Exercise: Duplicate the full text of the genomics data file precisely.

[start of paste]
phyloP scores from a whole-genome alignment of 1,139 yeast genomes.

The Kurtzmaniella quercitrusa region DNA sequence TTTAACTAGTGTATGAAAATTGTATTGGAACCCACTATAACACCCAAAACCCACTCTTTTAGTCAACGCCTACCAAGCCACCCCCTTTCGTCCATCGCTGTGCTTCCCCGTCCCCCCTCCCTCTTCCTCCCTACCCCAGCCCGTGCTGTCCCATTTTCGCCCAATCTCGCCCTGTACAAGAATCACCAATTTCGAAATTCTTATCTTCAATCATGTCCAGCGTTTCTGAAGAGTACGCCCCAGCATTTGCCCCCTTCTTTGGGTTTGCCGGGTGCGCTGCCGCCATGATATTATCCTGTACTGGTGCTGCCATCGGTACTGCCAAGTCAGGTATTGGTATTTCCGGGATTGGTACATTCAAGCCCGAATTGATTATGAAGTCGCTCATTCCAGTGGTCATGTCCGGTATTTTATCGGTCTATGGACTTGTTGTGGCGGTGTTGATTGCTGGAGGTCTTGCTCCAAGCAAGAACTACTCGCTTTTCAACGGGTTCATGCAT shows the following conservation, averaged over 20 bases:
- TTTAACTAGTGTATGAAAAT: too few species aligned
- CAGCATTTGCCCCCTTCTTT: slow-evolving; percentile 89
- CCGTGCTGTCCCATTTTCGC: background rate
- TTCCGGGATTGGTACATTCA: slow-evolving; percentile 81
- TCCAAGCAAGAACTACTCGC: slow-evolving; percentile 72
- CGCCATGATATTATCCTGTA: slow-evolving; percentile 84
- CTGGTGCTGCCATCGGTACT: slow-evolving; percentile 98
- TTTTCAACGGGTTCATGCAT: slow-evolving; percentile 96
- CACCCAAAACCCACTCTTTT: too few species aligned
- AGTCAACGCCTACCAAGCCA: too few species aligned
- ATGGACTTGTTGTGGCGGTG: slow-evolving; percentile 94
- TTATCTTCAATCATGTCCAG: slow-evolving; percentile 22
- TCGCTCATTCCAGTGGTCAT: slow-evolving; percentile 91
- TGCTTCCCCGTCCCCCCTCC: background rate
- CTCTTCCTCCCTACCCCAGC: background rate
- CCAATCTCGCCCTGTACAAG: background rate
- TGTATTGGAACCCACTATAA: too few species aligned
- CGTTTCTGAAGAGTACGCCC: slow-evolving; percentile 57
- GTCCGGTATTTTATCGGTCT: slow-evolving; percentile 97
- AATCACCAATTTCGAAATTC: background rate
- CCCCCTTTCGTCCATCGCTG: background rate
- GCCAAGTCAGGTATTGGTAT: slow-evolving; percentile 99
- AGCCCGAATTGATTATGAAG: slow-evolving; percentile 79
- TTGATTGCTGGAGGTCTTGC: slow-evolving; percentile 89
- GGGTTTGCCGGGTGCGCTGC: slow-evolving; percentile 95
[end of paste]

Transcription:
phyloP scores from a whole-genome alignment of 1,139 yeast genomes.

The Kurtzmaniella quercitrusa region DNA sequence TTTAACTAGTGTATGAAAATTGTATTGGAACCCACTATAACACCCAAAACCCACTCTTTTAGTCAACGCCTACCAAGCCACCCCCTTTCGTCCATCGCTGTGCTTCCCCGTCCCCCCTCCCTCTTCCTCCCTACCCCAGCCCGTGCTGTCCCATTTTCGCCCAATCTCGCCCTGTACAAGAATCACCAATTTCGAAATTCTTATCTTCAATCATGTCCAGCGTTTCTGAAGAGTACGCCCCAGCATTTGCCCCCTTCTTTGGGTTTGCCGGGTGCGCTGCCGCCATGATATTATCCTGTACTGGTGCTGCCATCGGTACTGCCAAGTCAGGTATTGGTATTTCCGGGATTGGTACATTCAAGCCCGAATTGATTATGAAGTCGCTCATTCCAGTGGTCATGTCCGGTATTTTATCGGTCTATGGACTTGTTGTGGCGGTGTTGATTGCTGGAGGTCTTGCTCCAAGCAAGAACTACTCGCTTTTCAACGGGTTCATGCAT shows the following conservation, averaged over 20 bases:
- TTTAACTAGTGTATGAAAAT: too few species aligned
- CAGCATTTGCCCCCTTCTTT: slow-evolving; percentile 89
- CCGTGCTGTCCCATTTTCGC: background rate
- TTCCGGGATTGGTACATTCA: slow-evolving; percentile 81
- TCCAAGCAAGAACTACTCGC: slow-evolving; percentile 72
- CGCCATGATATTATCCTGTA: slow-evolving; percentile 84
- CTGGTGCTGCCATCGGTACT: slow-evolving; percentile 98
- TTTTCAACGGGTTCATGCAT: slow-evolving; percentile 96
- CACCCAAAACCCACTCTTTT: too few species aligned
- AGTCAACGCCTACCAAGCCA: too few species aligned
- ATGGACTTGTTGTGGCGGTG: slow-evolving; percentile 94
- TTATCTTCAATCATGTCCAG: slow-evolving; percentile 22
- TCGCTCATTCCAGTGGTCAT: slow-evolving; percentile 91
- TGCTTCCCCGTCCCCCCTCC: background rate
- CTCTTCCTCCCTACCCCAGC: background rate
- CCAATCTCGCCCTGTACAAG: background rate
- TGTATTGGAACCCACTATAA: too few species aligned
- CGTTTCTGAAGAGTACGCCC: slow-evolving; percentile 57
- GTCCGGTATTTTATCGGTCT: slow-evolving; percentile 97
- AATCACCAATTTCGAAATTC: background rate
- CCCCCTTTCGTCCATCGCTG: background rate
- GCCAAGTCAGGTATTGGTAT: slow-evolving; percentile 99
- AGCCCGAATTGATTATGAAG: slow-evolving; percentile 79
- TTGATTGCTGGAGGTCTTGC: slow-evolving; percentile 89
- GGGTTTGCCGGGTGCGCTGC: slow-evolving; percentile 95